AFTER COMPLETING New Europe in 2007 I found many good reasons to take off my travelling boots and put my feet up on the sofa. Almost twenty years had passed since I’d set off on Around The World In Eighty Days. Since then I and my tireless crew had travelled every continent and seen so much that, rather than keep on doing it, I felt it was time to sit back and take in what we’d done.
But once a traveller, always a traveller, and I realized that however happy I might be at home, as long as there were maps and guide books and airline schedules I was still fatally susceptible to the lure of the open road. And although I had visited every continent there was one country, almost as big as a continent, that I knew nothing about, and that was Brazil.
Apart from being in a film of the same name, directed by Terry Gilliam in 1985, all I knew about Brazil was that it represented sun, sea, samba and the most successful national football teams in history. But as our Western world tipped into recession, Brazil emerged in a more serious guise. It was the ‘B’ of the BRICs, one of those economies surging forwards as fast as we were sliding backwards. In 2012, they leap-frogged the UK to become the world’s fifth-largest economy. Suddenly there were lessons we could learn from them, there was an export market we desperately needed. Trade delegations were being hastily assembled and shipped out to São Paulo and Brasília. Economists were writing glowing essays and environmentalists beginning to nod approvingly. As London began to plan for her own Olympics, the venue for the next games was highlighted. It was of course, Rio de Janeiro, Brazil. The 2014 World Cup was going to be hosted by the country that had won the trophy more often than any other: Brazil. As all roads once led to Rome, it now seemed that all roads led to Rio. A second New World was opening up.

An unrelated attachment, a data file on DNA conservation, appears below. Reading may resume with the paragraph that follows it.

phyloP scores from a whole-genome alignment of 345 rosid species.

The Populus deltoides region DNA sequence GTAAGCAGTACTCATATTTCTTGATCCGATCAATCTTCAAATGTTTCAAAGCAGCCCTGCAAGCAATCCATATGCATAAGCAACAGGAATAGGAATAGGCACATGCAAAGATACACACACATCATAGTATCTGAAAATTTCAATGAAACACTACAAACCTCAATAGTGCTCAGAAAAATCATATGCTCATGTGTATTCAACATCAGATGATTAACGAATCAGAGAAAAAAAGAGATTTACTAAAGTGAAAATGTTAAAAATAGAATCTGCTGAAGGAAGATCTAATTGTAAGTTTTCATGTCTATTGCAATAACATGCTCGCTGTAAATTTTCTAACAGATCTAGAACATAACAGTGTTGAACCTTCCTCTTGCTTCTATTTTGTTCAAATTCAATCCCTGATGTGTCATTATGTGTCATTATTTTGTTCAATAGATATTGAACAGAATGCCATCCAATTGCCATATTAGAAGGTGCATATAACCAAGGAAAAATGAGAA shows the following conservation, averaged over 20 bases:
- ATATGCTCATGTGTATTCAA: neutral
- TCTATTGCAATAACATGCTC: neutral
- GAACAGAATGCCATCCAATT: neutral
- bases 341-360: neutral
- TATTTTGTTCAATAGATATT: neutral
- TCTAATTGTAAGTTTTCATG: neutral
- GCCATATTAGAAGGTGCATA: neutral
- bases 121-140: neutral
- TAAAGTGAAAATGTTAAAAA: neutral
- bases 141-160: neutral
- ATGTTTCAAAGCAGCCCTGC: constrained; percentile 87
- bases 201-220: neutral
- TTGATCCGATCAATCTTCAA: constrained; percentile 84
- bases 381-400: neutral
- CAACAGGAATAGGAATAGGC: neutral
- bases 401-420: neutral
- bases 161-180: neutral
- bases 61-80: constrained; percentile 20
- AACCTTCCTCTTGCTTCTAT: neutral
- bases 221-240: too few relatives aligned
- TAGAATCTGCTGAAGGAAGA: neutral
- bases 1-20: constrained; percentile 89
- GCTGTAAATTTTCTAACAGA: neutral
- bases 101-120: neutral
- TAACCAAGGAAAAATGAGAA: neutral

It became glaringly obvious that in all my travels, I’d missed a bit. And a very large bit too. Twice the size of India, for heaven’s sake. Not only must I go to see Brazil, but I would probably need to go several times, just to take it all in. And given the size and scale and beauty and vivacity of the place it seemed a good idea to take a television crew as well. I asked around. Most of the old crew, and some new faces, leapt at the chance. The BBC nodded agreement and in June 2011 we set off on the first of four shoots, which were completed in April 2012.
Choose another day from Test